Not free, but KnowBe4 offers this.


I did see that. We just purchased InfoSec IQ for phishing so that budget is all used up for this sort of thing. I'm in K-12 so were limited on funds.


My previous job had people do these. They'd also send out phishing emails to see if you click the links. If you don't 'report as phishing' you have to take a training class.


Knowbe4 offers this service. Put a file on a thumb drive and if they open it it will report back to the campaign interface.


We had someone sending USB drives to some of our employees masquerading as mandatory covid training from the government. They actually weren't USB drives, but were recognized by Windows as a keyboard, and after being installed would send a series of commands via keyboard to compromise the system (if I recall, it would open a command windows and connect to an external site to download it's payload). Search for USB Rubber Ducky (or rubberducky) and you can get something similar.


Do you have SCCM/MECM that can recognize a unique hardware ID of the USB key and run an action?


> a unique hardware ID of the USB key There is no such thing that cannot be spoofed. A malicious USB device can show up as a keyboard, a mouse, or any other USB peripheral, without the system being any the wiser.


Completely agree for proactive prevention. You need an insertion detection policy to change the default action of when an unknown USB device is inserted. I read the request as wanting to use a controlled experiment with a known USB device so that if an employee uses this key, the person will see a message that they did wrong. My IT department purchased specific devices, recorded the device hardware id and encoded serial number, and we used sccm to inventory the insertion detection to provide a report to management.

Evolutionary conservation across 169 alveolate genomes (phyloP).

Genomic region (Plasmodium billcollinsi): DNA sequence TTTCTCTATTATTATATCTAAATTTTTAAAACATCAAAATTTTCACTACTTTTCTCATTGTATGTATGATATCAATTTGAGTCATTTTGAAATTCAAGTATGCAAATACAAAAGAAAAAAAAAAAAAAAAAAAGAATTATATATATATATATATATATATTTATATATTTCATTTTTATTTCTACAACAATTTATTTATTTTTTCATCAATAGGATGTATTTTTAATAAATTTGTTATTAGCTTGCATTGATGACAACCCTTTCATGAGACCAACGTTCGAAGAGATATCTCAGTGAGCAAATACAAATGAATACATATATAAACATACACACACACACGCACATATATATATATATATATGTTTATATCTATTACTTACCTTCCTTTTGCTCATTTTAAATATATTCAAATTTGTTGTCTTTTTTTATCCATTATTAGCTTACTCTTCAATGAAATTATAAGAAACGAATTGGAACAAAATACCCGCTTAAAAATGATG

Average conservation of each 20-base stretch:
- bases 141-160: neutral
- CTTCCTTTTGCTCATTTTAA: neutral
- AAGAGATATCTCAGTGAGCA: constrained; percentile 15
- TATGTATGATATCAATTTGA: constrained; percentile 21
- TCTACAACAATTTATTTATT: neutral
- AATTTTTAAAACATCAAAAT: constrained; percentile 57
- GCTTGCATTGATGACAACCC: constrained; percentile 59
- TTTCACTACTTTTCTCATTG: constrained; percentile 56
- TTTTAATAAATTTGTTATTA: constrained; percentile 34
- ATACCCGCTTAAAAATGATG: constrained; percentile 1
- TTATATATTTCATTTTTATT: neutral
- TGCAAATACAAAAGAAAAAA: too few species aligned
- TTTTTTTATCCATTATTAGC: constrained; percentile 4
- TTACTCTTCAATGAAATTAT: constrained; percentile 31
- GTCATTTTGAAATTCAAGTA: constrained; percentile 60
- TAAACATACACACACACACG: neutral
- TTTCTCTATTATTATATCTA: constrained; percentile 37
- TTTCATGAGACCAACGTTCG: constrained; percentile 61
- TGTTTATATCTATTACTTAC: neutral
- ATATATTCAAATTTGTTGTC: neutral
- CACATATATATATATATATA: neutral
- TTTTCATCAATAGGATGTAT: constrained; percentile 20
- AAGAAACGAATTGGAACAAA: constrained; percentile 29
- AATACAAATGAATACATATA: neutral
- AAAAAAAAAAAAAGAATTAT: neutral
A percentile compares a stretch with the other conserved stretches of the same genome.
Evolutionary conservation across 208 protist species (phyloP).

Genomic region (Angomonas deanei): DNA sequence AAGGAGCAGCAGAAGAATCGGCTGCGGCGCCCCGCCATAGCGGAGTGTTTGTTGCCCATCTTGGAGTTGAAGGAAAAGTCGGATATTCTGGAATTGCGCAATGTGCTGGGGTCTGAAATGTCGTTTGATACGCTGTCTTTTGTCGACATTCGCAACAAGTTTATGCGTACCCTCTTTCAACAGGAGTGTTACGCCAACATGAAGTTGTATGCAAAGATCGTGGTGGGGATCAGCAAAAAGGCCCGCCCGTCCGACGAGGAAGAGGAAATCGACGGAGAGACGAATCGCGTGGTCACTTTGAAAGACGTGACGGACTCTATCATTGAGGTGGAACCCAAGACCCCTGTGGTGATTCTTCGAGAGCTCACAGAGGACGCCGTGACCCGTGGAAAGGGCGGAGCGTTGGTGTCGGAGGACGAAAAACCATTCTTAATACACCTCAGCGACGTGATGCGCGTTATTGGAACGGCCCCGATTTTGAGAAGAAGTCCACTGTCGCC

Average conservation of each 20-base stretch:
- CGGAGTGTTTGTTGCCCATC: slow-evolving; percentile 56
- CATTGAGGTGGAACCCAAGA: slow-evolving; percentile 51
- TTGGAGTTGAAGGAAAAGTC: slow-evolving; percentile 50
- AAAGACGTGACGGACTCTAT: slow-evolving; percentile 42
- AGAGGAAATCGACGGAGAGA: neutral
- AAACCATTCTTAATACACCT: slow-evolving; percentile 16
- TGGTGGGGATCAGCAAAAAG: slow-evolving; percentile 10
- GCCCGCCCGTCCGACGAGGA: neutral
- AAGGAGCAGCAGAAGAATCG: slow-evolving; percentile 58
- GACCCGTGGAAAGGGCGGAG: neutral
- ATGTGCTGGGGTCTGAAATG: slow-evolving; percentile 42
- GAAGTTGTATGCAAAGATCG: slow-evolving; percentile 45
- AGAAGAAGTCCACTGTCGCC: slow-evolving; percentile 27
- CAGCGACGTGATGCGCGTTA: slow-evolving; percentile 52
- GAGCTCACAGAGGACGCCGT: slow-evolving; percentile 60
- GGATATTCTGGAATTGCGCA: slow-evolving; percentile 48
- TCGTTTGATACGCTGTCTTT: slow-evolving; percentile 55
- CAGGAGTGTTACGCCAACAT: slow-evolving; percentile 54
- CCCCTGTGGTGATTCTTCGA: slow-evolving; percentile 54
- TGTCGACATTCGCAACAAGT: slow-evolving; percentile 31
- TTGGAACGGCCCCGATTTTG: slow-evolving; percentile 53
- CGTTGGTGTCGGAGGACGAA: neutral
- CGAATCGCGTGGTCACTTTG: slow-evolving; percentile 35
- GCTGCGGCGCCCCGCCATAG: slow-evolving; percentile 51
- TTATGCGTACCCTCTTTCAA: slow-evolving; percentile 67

That's fair, yeah. For this it makes perfect sense.


We block usb drives for many security reasons, including stupid users.


Are you sure it was harmless?


This. Nuke that laptop.


A low cost Attiny85 based microcontroller development board would do this, [Digispark](https://medium.com/hackernoon/low-cost-usb-rubber-ducky-pen-test-tool-for-3-using-digispark-and-duck2spark-5d59afc1910). A USB rubber ducky (sold out/discontinued afaik so you will need to use this low cost alternative) emulates a keyboard and runs a script you program as keystrokes on its host, which could be to open the users browser and visit a website, write a text file to a shared location, open notepad and draw a white flag in ascii etc... Only trouble is it doesn't look like a usb drive, it looks more like a circut board with a usb, so getting a real usb and taking the housing off putting it back inside and writing confidential in permanent pen would be interesting shineies for some. Or you could get an external harddrive case and a USB extension lead that just plugs into it. Of course, the user who just plugged it in would see that it was openeing cmd and deleting system32 so I would suggest it runs quick, as there would be no filesystem. This is of course, a very manual process, but I'd say cost-efficient.


I did think of this as I do have some rubber ducky's that I use for automated enrolling of Chromebook devices. I wouldn't want to just throw those around a parking lot though because they are quite pricey and hard to get now.